Notes for Chapter 15 - Understanding Phonology

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25 Apr 2012

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Understanding Phonology - 3rd edition
Chapter 15 Further Constraining Stress
15.2 Iambic and Trochaic Rhythm
- The majority of quantity-insensitive languages are left-dominant, QI-rd languages are rare
- Quantity-sensitive systems are more frequently right-dominant
- Through perception experiments, listeners group sequences of even duration (ta-ta-ta-ta) in a
binary fashion with initial prominence (táta) (táta)
o Trochaic rhythm: even duration, initial prominence
- Listeners group sequences of uneven duration (ta-taa-ta-taa) in a binary fashion with final
prominence (tatáa) (tatáa)
o Iambic rhythm: uneven duration, final prominence
- (x .): SW-labelled foot
- (. x): WS-labelled foot
- Three foot types: syllabic trochee (QI-ld), moraic trochee (QS-ld), iamb (QS-rd)
- Catalexis: opposite of extrametricality; the addition of a prosodically relevant, but
segmentally empty, constituent (syllable, mora, or segment) to a word edge; the addition of
an abstract syllable at the end of a word (treated as a real syllable by the footing process)
o Catalexis proposed in order to eliminate degenerate feet
15.3 Foot-based Rules
15.3.1 Quantitative Adjustments
- Iambic rhythm is typically applied to sequences of uneven duration, whereas trochaic rhythm
generally concerns even duration
- Languages with iambic rhythm often have segmental processes that aim to increase durational
- Iambic rhythm languages often have rules that increase the duration contrast within the foot:
o rules that lengthen the vowel in the stressed syllable of the foot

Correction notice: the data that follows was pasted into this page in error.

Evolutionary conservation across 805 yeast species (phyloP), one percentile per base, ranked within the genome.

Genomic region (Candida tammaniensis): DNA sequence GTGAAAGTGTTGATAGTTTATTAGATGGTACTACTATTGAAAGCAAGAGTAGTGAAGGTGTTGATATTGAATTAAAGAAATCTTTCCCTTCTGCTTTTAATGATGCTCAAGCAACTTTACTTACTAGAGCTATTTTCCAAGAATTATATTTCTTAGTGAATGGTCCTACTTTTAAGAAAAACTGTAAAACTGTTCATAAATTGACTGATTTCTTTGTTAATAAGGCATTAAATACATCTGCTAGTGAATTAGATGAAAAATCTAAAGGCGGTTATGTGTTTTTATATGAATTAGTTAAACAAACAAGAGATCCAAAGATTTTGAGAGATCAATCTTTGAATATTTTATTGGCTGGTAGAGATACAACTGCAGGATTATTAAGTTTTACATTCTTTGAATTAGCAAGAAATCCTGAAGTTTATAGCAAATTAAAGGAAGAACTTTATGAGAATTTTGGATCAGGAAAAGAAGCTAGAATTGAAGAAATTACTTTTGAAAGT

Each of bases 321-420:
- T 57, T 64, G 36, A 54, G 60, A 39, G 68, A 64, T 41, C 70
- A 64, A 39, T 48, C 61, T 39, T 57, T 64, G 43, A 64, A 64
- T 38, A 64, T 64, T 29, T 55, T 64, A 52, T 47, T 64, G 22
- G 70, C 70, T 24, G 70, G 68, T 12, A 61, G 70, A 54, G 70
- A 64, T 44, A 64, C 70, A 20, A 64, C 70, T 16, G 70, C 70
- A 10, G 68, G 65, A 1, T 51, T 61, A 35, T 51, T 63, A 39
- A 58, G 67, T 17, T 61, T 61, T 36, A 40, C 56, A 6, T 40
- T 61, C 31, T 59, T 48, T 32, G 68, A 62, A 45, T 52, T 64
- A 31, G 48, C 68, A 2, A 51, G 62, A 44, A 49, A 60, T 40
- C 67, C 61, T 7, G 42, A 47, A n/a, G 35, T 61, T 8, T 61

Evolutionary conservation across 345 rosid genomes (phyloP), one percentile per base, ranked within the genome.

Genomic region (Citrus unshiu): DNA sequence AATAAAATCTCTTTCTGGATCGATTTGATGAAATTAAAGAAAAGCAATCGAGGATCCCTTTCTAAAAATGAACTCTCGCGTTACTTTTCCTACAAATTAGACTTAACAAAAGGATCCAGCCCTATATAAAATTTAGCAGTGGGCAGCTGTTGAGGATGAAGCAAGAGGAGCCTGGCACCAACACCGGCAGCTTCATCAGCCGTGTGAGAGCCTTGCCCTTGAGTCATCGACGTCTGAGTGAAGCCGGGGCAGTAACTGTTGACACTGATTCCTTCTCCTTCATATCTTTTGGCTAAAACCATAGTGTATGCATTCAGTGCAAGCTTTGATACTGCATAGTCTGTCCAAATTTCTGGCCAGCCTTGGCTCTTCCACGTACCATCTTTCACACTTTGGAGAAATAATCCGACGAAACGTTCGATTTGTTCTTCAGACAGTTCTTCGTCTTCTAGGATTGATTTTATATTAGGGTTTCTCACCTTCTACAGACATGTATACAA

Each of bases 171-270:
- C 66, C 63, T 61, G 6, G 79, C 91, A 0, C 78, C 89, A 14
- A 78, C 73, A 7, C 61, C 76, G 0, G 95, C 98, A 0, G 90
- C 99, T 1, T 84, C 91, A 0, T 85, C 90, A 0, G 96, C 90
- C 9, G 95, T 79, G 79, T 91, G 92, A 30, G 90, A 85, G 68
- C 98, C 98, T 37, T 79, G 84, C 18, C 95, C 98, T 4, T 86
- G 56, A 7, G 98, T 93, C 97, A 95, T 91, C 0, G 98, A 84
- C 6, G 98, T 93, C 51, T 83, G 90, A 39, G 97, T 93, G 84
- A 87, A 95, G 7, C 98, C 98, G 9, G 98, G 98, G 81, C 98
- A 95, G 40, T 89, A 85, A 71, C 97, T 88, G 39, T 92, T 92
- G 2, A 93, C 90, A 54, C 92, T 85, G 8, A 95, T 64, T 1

o rules that geminate the consonant after such a stressed vowel (making the syllable
o or rules that reduce the vowel in the unstressed syllable
- Not all foot-based rules are quantitative adjustments
15.3.2 Foot-based Segmental Rules
- For the schwa-insertion rule mentioned, the stem final syllable not only needs to have a
rhyme made up of a lax vowel and a sonorant consonant, but also has to be the head of a foot
- Schwa-insertion and pre-r lengthening is specific to Dutch
15.4 Stress and Morphology
- Oversimplification: feet are constructed only after the word has been formed
- Normal stress pattern is interrupted by a word’s morphological structure in many languages
- In metrical theory, morphological operations (prefixation, suffixation, compounding and
cliticization) are divided into a cyclic block and a noncyclic block
- In the cyclic block, all previously assigned metrical structure is erased by the Stress Erasure
Conventure after every morphological operation
o Includes operations that do not disrupt the stress pattern of simple words
- In the noncyclic block, the Stress Erasure Convention is inactive; the previous structures are
still present after the operations
o Includes operations that interrupt the normal stress pattern
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